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"As Karl Addison’s art and vision evolves—from blank slate, to pen, to paper, to t-shirt, to mural, to installation, to unoccupied public space—so does our understanding and comprehension of the world around us. We may not notice his input, infiltrating our subconscious—our everyday—but it’s there. Negative space filled with a lonely boy’s heart of bricks, a surprise polar bear attack in an alley famous for its gum wall graffiti, and a giant squid eating an octopus, giving lush tones of deep blue and magnetic orange to an otherwise dismal neighborhood. Addison’s art is everywhere, following us wherever we go, whether we know it or not. His purpose (it seems) is three-fold: to amuse us the first time we discover one of his pieces, to draw us in—inviting us to take a closer look, and to make us stop and see every minute detail—and in a sense, to stop and see him. He wants us to value his tiny lines, his details, to appreciate his world-view and hopefully, start extolling the tiny details in our own lives.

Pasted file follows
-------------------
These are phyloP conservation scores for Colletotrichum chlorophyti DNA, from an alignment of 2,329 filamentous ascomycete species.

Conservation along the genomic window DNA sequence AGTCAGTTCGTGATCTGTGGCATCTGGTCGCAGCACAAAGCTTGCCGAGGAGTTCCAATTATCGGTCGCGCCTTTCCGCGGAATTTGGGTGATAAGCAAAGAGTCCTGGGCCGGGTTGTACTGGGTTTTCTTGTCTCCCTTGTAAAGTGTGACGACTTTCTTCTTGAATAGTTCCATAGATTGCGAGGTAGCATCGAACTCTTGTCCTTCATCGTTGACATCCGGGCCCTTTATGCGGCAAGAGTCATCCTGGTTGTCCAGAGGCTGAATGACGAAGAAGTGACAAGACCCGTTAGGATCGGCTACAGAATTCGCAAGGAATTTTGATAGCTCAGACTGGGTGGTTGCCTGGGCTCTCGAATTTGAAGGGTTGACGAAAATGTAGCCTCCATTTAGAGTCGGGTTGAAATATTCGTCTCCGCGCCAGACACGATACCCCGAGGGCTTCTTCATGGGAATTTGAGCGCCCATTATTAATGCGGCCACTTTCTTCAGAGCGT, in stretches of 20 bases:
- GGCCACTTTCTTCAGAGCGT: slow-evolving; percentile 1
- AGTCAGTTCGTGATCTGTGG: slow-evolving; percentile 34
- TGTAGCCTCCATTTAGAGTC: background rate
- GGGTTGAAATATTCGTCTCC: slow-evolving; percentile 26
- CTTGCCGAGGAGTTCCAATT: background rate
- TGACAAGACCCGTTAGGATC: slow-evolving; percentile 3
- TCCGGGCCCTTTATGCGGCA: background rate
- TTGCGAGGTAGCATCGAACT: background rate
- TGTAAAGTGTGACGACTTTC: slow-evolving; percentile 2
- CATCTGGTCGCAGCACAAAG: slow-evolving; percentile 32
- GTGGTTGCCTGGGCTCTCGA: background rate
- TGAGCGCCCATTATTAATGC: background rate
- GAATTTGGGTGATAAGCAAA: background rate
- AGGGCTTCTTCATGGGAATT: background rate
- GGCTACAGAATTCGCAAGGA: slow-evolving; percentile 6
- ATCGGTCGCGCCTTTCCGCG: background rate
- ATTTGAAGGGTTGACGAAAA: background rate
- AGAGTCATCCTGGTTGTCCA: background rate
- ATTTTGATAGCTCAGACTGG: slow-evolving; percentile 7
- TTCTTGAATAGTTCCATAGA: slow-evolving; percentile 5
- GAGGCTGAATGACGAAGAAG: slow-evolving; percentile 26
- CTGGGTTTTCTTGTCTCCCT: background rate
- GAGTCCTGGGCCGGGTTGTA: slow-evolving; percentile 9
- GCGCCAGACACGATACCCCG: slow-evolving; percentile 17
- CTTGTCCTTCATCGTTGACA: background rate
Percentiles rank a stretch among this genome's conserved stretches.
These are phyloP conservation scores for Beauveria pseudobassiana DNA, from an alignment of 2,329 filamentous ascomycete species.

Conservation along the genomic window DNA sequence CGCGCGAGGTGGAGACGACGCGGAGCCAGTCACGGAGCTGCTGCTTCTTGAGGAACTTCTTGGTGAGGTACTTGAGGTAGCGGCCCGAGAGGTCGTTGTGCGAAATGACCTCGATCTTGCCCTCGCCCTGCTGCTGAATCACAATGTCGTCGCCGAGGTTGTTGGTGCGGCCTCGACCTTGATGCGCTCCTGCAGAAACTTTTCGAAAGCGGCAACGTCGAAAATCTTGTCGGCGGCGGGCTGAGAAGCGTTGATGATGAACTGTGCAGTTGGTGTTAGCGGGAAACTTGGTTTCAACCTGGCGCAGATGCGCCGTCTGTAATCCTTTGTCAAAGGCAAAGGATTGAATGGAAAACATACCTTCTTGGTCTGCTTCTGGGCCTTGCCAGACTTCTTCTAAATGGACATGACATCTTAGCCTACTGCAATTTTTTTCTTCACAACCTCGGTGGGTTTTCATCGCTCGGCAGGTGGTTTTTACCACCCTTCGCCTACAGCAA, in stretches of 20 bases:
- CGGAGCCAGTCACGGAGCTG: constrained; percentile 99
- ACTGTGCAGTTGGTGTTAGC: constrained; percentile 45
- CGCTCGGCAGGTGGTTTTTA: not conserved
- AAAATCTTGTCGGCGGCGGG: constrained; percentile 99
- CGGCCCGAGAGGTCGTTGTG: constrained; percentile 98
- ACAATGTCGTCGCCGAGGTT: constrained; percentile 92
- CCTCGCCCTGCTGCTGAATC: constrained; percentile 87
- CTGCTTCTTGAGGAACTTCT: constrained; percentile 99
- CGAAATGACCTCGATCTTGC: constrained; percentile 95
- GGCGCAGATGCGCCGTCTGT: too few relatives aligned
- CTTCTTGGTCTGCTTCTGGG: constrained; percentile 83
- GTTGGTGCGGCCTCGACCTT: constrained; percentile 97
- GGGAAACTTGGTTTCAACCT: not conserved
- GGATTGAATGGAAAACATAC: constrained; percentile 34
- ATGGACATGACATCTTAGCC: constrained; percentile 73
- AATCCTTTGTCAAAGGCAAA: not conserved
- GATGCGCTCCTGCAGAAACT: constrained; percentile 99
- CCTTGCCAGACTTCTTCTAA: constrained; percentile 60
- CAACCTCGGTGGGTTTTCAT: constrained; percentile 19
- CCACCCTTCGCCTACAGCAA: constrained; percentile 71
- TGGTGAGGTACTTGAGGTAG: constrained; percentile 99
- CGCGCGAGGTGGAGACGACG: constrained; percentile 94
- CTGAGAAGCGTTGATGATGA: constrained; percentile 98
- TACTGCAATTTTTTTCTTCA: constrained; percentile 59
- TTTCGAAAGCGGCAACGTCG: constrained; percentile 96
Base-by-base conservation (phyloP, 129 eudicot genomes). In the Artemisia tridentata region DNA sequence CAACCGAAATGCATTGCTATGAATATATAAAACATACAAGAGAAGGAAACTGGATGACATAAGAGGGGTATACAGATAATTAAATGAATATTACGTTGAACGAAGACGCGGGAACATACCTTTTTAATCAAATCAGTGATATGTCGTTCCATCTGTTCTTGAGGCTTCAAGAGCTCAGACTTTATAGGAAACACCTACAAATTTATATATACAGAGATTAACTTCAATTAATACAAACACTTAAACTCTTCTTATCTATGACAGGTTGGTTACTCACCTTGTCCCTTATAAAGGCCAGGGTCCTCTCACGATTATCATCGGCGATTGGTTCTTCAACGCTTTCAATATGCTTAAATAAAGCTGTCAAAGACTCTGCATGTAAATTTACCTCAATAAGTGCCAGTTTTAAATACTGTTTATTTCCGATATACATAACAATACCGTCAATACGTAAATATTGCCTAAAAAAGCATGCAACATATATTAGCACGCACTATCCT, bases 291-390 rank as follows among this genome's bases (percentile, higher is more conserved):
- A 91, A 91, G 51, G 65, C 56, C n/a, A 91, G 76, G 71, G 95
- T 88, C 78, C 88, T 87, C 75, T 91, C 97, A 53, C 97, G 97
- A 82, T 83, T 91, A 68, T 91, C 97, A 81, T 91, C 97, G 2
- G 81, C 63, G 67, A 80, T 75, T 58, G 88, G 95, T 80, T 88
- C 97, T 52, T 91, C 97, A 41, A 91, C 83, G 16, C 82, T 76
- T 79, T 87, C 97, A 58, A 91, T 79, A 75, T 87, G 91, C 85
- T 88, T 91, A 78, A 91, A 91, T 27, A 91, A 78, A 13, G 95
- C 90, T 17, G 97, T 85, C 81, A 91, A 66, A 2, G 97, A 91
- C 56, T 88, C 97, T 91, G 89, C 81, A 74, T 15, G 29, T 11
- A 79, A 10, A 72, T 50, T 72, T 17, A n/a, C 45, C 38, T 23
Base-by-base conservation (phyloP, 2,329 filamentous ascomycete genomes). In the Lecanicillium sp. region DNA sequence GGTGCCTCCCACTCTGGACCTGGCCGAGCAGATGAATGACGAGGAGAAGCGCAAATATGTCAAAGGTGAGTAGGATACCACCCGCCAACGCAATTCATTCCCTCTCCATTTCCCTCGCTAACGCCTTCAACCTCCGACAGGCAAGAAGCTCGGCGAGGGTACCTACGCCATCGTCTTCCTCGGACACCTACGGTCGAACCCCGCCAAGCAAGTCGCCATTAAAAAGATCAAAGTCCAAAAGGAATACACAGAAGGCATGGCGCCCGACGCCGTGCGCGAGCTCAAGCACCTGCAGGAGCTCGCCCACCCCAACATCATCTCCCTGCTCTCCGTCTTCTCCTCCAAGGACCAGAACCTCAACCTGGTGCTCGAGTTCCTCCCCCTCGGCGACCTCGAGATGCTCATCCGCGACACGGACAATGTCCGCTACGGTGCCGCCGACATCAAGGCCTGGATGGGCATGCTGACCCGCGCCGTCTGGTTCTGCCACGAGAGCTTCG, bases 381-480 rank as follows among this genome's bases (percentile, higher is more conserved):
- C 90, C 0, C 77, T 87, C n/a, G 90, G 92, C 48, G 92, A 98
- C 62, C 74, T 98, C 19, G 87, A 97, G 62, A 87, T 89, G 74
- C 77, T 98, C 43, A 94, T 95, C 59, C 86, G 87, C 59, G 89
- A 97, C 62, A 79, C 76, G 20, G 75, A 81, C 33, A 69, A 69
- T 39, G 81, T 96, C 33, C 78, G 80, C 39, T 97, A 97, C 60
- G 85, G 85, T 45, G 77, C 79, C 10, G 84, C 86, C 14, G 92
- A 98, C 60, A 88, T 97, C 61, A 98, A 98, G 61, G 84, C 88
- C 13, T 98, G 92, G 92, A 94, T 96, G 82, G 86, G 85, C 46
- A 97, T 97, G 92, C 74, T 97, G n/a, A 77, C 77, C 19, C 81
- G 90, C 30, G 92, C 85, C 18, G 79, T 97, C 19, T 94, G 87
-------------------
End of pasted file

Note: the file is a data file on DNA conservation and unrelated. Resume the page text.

It takes an extraordinary person, one with talent, courage, and patience, to express himself the way Addison does. To project his voice and vision for the world to see—to rip it out of a sketch book or a blank page in his mind—and actualize it. To take it beyond the two-dimensional and spray paint, wheat paste, bomb, the side of a building with a prodigious piece of art. To exhibit in public space—on walls, on clothing, on album covers, in art galleries—what a beautiful fucking thing. Graffiti—“a new mode of obtaining power of mind over mind” leaving the watching to the watched."
- written by jennifer weitman